Monday, February 20, 2017

Review: XX

Review: XX
By William Pattison, aka Eric Morse
For Horror Bob’s Blog

Gore and scares! For my review this time I have the new anthology XX. This anthology was done by four female filmmakers: Jovanka Vuckovic, Roxanne Benjamin, St. Vincent aka Annie Clark, and Karyn Kusama. The film is made up of four terror tales connected by a weird animated wrap a round featuring an odd doll house with a doll’s face.
The first story is an adaptation by Jovanka Vuckovic of the overly treaded Jack Ketchum short story The Box. Honestly when I saw that they were doing The Box in this anthology I figured this segment was going to be the weakest of the stories given the fact that The Box has had three previous short film adaptation as well as a feature film. For those who somehow missed this story, in Ketchum’s original story a man with a messed up side of his face goes to a couple who is having financial problems and offers them the chance to get a million dollars. The only catch is they have to push a button inside a black box which will kill a random person. They only have a week to decide. Well, Vuckovic does a total re-writing of the tale. She still has the mysterious man and the box, but this time the box is red and has a big red bow on it. Vuckovic’s version starts on a train with a mother and two kids. A mystery man with a messed up eye is sitting nearby them holding the box. The mother’s son asks the man what is in the box. The man opens the box and shows him. From that moment on the boy refuses to eat. His father in one scene gets so frustrated he starts yelling at the boy who breaks down in tears but refuses to eat. Eventually the boy tells his sister what he saw and she refuses to eat as well. Then at the end the boy tells his father and he stops eating. You can gather the end of the story. Jovanka Vuckovic is brilliant in how she handles this story. Seriously, the way she films the food in the scene makes you hungry. It looks so appealing yet the boy and later his sister turns their noses up to it. This adaptation is psychological horror at its best and is in fact the strongest of the tales in this anthology.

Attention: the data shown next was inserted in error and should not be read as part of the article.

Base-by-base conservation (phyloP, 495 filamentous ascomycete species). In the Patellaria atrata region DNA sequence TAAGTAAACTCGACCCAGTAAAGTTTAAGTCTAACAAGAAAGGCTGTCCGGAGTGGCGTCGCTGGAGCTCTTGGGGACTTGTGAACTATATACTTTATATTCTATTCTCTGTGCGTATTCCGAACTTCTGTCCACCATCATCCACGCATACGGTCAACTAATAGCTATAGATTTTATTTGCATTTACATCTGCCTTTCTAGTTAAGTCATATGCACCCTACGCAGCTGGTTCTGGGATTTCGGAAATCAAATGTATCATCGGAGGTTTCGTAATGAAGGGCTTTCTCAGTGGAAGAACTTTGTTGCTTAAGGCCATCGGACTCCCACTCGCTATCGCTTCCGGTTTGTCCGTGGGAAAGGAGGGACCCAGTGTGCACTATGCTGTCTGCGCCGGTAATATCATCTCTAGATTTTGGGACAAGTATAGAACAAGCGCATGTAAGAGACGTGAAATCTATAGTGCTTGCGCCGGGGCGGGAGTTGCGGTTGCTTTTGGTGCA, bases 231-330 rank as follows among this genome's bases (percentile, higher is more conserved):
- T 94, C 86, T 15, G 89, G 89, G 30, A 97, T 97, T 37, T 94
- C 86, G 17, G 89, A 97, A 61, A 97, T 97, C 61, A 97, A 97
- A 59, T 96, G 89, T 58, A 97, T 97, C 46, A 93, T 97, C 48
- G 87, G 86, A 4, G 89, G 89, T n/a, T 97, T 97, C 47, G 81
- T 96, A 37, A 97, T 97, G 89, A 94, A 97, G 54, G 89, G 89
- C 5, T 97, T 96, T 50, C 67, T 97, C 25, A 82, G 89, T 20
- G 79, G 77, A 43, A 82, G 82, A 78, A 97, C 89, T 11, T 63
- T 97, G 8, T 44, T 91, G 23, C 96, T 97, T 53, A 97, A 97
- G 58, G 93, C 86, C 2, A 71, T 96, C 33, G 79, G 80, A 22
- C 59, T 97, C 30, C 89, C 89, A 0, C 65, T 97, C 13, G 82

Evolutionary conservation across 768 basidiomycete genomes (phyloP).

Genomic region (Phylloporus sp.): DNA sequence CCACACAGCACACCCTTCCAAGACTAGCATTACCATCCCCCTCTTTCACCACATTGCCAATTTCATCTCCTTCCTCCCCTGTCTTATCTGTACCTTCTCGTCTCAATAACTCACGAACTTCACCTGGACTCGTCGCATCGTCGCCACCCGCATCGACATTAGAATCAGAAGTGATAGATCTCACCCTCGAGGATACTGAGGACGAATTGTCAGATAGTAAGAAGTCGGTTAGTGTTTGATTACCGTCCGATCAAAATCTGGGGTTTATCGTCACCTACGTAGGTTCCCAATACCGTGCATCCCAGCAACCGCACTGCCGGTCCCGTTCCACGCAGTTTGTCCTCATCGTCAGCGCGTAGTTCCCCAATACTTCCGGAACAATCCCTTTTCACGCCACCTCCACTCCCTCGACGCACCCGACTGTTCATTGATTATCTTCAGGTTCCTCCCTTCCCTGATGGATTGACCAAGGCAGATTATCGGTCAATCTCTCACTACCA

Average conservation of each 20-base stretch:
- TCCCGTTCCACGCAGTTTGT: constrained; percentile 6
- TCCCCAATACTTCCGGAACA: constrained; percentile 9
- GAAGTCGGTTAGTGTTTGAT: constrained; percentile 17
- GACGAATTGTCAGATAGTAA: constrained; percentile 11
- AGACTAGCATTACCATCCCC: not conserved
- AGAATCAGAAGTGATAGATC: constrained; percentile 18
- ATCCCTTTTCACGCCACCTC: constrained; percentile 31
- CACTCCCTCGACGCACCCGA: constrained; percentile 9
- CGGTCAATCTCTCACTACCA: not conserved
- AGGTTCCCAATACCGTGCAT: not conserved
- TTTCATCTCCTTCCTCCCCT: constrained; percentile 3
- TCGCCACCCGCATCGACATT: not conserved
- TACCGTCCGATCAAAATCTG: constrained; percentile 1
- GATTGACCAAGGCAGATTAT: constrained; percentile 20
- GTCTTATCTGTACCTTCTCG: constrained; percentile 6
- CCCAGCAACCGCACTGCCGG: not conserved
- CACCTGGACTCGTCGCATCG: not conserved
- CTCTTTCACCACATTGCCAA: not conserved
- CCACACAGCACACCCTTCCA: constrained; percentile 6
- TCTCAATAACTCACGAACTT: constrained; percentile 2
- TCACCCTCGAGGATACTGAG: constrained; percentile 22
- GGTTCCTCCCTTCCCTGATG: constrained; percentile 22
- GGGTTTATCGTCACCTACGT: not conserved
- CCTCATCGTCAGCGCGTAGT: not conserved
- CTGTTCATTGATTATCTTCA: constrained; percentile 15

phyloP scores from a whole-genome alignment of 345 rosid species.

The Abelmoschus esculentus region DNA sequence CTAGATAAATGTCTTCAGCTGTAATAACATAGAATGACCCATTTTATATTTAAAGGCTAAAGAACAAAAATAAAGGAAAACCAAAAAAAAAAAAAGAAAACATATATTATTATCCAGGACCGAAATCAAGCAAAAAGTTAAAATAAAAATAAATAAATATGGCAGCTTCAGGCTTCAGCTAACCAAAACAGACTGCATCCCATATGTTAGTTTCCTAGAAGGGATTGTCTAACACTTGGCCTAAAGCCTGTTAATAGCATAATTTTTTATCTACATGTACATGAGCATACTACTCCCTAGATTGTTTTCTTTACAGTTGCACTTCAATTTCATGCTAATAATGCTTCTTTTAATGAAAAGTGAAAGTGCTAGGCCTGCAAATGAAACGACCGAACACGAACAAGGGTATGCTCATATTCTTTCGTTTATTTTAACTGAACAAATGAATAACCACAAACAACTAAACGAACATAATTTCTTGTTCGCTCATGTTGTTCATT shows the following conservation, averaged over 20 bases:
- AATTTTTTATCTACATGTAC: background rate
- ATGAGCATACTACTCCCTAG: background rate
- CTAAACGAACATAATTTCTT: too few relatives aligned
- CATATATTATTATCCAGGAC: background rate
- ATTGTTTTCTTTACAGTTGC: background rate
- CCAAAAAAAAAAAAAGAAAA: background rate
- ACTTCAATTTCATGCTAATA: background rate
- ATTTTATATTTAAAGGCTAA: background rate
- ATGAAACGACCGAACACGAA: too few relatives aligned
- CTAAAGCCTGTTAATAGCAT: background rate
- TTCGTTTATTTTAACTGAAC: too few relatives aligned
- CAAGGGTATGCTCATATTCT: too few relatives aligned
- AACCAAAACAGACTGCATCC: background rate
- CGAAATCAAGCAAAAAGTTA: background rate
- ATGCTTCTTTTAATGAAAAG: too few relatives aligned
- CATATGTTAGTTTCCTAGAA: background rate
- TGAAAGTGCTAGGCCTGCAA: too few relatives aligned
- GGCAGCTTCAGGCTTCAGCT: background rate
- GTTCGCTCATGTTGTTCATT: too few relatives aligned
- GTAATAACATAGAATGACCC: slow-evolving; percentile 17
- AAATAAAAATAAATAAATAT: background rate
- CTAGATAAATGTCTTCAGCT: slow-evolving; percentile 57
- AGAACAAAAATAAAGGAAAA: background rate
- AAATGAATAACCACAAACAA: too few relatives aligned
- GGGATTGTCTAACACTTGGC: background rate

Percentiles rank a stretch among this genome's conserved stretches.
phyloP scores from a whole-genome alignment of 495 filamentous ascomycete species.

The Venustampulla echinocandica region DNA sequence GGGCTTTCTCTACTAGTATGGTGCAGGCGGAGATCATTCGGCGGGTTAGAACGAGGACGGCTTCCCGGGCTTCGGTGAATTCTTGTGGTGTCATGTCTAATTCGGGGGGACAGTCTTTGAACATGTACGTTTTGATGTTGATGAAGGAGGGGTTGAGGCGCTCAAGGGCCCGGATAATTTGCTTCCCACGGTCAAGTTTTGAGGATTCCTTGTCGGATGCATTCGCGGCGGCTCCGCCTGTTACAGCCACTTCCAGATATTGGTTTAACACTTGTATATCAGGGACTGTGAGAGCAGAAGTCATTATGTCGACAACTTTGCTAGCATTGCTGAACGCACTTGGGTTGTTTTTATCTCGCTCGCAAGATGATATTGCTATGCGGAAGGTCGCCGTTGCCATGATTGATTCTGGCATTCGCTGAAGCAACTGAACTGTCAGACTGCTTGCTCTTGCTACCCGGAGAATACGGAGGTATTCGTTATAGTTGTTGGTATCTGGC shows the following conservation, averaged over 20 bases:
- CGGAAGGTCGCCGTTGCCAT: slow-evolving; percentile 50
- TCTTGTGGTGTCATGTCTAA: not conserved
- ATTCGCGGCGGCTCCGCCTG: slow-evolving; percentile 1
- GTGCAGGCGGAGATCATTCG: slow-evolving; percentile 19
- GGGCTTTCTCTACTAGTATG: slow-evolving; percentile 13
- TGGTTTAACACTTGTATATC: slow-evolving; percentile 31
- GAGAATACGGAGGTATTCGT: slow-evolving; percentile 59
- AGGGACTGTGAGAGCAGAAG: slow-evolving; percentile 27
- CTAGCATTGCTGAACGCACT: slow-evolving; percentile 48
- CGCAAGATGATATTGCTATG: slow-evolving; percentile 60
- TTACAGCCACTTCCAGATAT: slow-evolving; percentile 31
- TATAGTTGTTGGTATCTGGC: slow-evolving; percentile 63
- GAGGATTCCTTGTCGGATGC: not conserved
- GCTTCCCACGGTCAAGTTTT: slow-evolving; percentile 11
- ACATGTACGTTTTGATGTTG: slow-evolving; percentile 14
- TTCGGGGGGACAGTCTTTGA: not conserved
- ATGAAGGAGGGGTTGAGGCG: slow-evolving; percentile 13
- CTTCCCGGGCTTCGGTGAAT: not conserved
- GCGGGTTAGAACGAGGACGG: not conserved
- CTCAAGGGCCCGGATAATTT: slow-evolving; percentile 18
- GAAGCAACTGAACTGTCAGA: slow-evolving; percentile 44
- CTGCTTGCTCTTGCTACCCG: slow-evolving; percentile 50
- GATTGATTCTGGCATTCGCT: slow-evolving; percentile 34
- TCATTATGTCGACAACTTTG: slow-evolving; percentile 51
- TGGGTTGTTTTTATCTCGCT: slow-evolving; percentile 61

The second story is by filmmakers Roxanne Benjamin and St. Vincent aka Annie Clark. It is titled The Birthday Party. It tells the tale of a mother who is having a costume party/ birthday party for her adopted daughter. Unfortunately, she finds the girl’s father dead in his den. Now the mother finds herself trying to hide the body from her daughter and the arriving party guests. She ends up disguising the body in a panda costume and sits it at the party table. Of course fate hits in a predictable ending.
I have to say this was the weakest story of the anthology and suffered from an annoying habit that some female filmmakers have. That is they fall so much in love with style and costuming that they forget the story and focus solely on visual elements. This is an issue I have with the Soskas as well. For instance the mother spends the entire story in a dark green nightgown with a mauve silk bathrobe. The daughter is wearing a supposed handmade ghost costume. The distracting thing is it is made out of a white overly shiny vinyl material. Then the other kids costumes look like nothing a modern kid would ever, and I mean ever, wear unless they were forced to. It looks like a twisted school play. Then of course the parents costuming and hair styles were horridly off. I doubt that any man, even a gay guy, would wear an orange tennis shirt with a atomic yellow sweater and puke green colored pants. With all these distracting costume elements it royally takes away from the focus of the story, which is the mother and her husband’s body.